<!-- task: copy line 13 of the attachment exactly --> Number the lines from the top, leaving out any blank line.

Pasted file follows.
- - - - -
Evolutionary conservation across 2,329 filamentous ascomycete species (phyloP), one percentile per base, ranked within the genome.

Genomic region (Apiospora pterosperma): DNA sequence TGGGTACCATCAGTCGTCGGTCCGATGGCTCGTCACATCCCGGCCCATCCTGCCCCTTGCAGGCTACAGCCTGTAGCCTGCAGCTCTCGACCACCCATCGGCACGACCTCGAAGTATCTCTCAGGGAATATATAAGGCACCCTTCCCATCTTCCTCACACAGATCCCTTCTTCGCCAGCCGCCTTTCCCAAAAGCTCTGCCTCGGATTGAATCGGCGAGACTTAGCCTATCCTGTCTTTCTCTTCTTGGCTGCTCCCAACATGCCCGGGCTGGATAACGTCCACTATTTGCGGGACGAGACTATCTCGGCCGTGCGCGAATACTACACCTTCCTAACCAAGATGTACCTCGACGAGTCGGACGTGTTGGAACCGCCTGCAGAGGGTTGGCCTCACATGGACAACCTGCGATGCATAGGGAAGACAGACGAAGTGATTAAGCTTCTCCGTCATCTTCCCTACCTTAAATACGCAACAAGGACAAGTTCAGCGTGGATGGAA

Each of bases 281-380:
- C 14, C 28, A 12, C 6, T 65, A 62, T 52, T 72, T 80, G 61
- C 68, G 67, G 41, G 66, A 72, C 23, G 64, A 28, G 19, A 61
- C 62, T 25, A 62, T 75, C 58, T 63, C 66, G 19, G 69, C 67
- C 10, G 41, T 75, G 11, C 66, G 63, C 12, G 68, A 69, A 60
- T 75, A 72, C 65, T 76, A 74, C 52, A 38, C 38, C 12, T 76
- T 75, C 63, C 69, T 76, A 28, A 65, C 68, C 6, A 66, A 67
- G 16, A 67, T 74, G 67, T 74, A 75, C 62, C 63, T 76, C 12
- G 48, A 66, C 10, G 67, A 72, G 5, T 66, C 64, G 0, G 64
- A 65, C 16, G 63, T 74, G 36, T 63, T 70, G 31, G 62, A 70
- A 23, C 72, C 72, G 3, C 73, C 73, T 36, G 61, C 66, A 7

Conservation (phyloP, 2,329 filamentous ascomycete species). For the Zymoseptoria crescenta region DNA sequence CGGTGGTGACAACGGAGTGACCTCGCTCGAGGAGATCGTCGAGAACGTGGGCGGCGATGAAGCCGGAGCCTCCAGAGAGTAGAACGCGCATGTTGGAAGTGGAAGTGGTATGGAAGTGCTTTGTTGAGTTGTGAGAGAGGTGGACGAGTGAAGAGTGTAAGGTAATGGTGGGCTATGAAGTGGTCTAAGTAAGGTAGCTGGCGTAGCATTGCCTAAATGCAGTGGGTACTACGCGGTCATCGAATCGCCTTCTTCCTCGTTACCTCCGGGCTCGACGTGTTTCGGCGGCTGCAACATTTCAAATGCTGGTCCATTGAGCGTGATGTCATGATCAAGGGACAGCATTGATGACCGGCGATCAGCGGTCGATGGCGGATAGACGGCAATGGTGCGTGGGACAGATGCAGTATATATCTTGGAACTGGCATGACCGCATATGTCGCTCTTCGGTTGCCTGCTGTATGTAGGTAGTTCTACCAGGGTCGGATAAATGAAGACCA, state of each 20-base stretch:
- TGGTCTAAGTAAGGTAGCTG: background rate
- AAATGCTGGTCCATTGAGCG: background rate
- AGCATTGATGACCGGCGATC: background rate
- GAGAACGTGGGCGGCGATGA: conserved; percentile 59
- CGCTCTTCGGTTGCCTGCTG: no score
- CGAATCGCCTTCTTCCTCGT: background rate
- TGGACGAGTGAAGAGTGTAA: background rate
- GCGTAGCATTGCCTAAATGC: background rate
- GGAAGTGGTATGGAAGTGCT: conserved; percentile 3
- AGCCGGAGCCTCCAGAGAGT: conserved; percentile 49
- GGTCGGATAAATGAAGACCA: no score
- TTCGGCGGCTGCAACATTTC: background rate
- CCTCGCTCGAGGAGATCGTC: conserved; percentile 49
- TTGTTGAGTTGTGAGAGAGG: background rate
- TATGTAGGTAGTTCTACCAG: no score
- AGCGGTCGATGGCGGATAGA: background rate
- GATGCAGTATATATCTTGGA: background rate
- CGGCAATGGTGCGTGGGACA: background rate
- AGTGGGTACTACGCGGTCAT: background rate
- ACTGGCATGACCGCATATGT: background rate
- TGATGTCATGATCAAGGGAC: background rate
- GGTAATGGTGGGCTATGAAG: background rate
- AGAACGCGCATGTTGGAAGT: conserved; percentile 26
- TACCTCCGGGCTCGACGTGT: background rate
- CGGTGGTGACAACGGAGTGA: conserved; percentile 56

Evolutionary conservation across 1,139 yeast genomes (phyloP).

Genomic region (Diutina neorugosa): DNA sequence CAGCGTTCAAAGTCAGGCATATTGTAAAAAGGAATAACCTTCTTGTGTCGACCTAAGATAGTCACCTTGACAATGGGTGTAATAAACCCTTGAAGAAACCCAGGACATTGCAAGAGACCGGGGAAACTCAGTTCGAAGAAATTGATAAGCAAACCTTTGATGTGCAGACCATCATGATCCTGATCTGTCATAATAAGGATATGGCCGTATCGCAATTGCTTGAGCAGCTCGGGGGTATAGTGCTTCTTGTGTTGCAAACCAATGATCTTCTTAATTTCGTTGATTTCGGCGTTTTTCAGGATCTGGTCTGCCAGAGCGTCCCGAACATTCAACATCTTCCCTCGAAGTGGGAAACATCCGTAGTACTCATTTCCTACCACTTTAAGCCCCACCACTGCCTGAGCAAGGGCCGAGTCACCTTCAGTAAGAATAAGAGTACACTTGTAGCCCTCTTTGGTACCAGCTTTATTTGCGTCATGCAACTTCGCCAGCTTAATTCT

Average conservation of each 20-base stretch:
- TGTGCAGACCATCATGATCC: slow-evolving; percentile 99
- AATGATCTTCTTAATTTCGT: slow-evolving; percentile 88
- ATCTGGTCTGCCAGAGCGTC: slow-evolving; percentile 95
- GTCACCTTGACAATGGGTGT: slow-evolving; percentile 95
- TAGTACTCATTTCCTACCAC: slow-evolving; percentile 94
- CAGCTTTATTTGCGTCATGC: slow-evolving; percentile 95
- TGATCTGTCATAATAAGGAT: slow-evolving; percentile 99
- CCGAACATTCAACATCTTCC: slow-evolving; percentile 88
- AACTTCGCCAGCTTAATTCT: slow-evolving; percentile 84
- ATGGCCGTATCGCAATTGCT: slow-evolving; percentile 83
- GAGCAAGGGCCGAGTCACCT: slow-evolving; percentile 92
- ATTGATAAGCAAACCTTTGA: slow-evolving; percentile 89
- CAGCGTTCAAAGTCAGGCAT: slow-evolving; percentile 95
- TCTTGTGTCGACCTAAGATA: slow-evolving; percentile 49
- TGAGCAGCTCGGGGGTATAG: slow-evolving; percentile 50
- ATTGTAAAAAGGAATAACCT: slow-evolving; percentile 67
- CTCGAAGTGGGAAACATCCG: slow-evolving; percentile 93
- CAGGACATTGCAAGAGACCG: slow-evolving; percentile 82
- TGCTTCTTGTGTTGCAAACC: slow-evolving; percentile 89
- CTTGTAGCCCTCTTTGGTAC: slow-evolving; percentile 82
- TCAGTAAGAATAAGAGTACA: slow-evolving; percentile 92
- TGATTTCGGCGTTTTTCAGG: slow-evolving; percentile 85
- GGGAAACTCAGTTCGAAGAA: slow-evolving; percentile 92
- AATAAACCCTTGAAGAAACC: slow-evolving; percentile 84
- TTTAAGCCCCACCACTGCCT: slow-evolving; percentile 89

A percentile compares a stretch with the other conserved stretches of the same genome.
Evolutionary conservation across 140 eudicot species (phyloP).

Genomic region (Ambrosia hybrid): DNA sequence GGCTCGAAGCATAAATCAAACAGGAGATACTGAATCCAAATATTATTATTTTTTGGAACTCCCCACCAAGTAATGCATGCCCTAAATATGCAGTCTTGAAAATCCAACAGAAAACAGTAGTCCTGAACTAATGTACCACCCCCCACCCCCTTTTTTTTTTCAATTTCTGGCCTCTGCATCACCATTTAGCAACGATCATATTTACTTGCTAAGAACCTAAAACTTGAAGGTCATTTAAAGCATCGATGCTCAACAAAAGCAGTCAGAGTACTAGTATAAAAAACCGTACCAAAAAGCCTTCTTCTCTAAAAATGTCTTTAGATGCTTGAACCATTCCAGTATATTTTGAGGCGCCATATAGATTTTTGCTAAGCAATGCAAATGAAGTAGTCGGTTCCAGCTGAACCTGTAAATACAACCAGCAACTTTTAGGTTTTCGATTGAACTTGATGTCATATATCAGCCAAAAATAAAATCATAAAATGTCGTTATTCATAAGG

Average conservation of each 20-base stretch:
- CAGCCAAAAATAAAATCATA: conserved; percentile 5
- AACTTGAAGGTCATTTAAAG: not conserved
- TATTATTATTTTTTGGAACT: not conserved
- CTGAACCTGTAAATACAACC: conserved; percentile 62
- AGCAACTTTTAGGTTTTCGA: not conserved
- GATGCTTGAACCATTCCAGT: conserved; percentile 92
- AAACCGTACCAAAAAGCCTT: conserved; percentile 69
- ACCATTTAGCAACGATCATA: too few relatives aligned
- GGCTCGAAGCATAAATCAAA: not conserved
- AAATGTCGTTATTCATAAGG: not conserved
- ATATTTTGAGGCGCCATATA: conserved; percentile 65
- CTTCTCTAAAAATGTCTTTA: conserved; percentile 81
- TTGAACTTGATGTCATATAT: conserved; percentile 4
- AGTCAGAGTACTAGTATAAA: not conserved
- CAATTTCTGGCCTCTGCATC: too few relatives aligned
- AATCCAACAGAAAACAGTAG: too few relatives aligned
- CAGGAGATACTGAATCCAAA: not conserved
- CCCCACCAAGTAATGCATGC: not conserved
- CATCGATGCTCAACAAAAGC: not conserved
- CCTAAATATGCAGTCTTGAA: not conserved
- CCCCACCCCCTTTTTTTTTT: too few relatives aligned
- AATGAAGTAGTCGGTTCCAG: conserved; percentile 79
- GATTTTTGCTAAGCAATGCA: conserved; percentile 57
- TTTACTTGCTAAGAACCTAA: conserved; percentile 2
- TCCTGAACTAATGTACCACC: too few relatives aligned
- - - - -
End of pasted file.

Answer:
- A 23, C 72, C 72, G 3, C 73, C 73, T 36, G 61, C 66, A 7